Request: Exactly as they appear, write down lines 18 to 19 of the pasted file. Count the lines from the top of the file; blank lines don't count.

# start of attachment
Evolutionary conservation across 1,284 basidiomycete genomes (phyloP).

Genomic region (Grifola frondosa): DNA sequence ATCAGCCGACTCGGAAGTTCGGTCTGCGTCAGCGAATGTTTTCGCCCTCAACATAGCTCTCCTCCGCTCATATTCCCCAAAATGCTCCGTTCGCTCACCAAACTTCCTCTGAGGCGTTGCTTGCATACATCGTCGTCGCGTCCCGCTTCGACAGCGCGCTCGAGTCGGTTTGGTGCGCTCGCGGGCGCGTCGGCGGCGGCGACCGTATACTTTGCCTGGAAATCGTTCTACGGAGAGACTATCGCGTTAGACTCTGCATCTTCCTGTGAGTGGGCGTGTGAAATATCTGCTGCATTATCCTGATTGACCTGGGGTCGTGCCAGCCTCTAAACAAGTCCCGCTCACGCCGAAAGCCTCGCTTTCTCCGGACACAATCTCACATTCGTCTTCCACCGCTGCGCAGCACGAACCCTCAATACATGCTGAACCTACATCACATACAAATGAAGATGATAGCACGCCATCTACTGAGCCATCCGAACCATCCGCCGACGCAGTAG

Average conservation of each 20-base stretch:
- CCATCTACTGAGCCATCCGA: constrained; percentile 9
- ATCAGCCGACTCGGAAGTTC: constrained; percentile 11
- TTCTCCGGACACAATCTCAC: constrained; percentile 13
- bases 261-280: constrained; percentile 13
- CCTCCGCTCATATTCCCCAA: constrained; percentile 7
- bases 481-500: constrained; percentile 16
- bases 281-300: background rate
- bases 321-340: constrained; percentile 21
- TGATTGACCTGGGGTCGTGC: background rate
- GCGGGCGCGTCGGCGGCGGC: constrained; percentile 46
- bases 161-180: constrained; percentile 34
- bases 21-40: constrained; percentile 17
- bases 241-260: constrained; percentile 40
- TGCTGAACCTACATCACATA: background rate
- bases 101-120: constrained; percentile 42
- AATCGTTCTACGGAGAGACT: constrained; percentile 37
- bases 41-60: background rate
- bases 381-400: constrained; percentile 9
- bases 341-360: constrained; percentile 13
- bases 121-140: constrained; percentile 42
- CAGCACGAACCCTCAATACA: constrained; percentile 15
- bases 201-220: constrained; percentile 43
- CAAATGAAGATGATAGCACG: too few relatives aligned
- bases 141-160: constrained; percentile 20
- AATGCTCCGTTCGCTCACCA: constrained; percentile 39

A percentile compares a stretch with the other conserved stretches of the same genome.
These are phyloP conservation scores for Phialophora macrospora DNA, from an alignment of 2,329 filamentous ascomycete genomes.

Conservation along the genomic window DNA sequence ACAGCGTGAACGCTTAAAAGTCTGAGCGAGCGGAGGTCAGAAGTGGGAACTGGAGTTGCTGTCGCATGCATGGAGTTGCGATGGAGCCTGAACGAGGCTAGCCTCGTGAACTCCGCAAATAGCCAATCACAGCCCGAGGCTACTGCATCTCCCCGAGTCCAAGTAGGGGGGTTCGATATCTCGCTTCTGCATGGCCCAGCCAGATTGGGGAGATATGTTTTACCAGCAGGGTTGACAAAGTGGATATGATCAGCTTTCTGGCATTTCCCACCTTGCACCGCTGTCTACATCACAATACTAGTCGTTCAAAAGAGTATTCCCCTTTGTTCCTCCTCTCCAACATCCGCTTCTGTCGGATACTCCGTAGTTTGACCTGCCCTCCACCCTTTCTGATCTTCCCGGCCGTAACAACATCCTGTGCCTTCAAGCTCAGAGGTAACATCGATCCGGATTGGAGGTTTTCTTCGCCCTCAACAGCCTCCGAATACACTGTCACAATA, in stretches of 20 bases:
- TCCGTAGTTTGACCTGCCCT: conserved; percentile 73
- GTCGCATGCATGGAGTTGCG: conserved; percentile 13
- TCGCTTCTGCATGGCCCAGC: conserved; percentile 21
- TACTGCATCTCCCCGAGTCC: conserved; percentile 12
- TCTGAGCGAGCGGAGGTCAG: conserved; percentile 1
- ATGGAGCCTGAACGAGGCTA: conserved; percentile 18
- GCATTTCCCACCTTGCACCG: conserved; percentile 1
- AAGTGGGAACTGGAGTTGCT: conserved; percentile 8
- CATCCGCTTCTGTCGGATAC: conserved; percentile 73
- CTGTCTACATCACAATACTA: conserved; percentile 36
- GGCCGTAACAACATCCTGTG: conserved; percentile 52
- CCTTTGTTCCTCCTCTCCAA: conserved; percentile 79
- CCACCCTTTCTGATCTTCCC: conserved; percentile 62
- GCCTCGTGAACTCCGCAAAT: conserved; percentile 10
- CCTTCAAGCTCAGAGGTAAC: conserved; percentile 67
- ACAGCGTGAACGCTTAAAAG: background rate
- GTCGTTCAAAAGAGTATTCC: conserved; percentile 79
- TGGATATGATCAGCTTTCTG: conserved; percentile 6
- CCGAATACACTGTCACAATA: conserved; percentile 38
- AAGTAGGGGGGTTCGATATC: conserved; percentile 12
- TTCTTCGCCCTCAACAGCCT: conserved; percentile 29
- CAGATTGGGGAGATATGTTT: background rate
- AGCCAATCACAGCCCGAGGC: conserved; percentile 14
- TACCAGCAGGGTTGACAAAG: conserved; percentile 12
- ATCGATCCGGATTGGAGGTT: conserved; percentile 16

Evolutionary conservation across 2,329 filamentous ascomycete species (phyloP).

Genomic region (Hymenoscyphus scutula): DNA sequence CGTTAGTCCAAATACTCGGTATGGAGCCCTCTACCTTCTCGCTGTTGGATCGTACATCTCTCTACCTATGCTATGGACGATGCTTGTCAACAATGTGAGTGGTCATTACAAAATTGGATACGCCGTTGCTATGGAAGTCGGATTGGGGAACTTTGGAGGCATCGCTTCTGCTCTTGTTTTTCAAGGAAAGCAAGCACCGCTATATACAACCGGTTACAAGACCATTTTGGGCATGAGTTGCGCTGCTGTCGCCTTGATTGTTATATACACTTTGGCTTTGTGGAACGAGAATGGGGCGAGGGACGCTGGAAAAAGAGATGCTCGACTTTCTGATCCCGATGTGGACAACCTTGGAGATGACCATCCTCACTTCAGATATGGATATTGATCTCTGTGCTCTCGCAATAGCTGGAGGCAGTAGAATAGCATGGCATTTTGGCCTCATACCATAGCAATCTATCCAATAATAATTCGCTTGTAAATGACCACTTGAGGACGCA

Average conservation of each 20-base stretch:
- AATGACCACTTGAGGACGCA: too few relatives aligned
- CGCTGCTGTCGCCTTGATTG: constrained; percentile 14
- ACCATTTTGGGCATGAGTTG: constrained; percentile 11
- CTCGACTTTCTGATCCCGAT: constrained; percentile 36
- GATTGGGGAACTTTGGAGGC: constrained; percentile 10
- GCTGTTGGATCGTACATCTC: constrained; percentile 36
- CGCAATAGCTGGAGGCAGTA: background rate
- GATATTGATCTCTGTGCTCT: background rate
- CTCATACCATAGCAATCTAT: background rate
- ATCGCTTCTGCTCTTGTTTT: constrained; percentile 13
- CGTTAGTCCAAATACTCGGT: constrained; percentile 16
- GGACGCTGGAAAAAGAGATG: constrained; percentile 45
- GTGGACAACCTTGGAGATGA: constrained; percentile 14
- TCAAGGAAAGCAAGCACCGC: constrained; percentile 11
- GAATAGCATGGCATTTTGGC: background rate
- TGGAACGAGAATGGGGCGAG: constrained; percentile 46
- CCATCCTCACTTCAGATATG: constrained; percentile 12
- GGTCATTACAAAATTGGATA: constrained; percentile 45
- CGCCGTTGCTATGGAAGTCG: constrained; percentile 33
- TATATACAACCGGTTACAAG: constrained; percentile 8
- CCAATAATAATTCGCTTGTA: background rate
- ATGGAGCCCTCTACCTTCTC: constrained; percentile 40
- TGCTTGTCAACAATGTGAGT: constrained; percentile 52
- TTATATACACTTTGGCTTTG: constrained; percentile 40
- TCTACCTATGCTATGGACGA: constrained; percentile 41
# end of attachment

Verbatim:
- bases 101-120: constrained; percentile 42
- AATCGTTCTACGGAGAGACT: constrained; percentile 37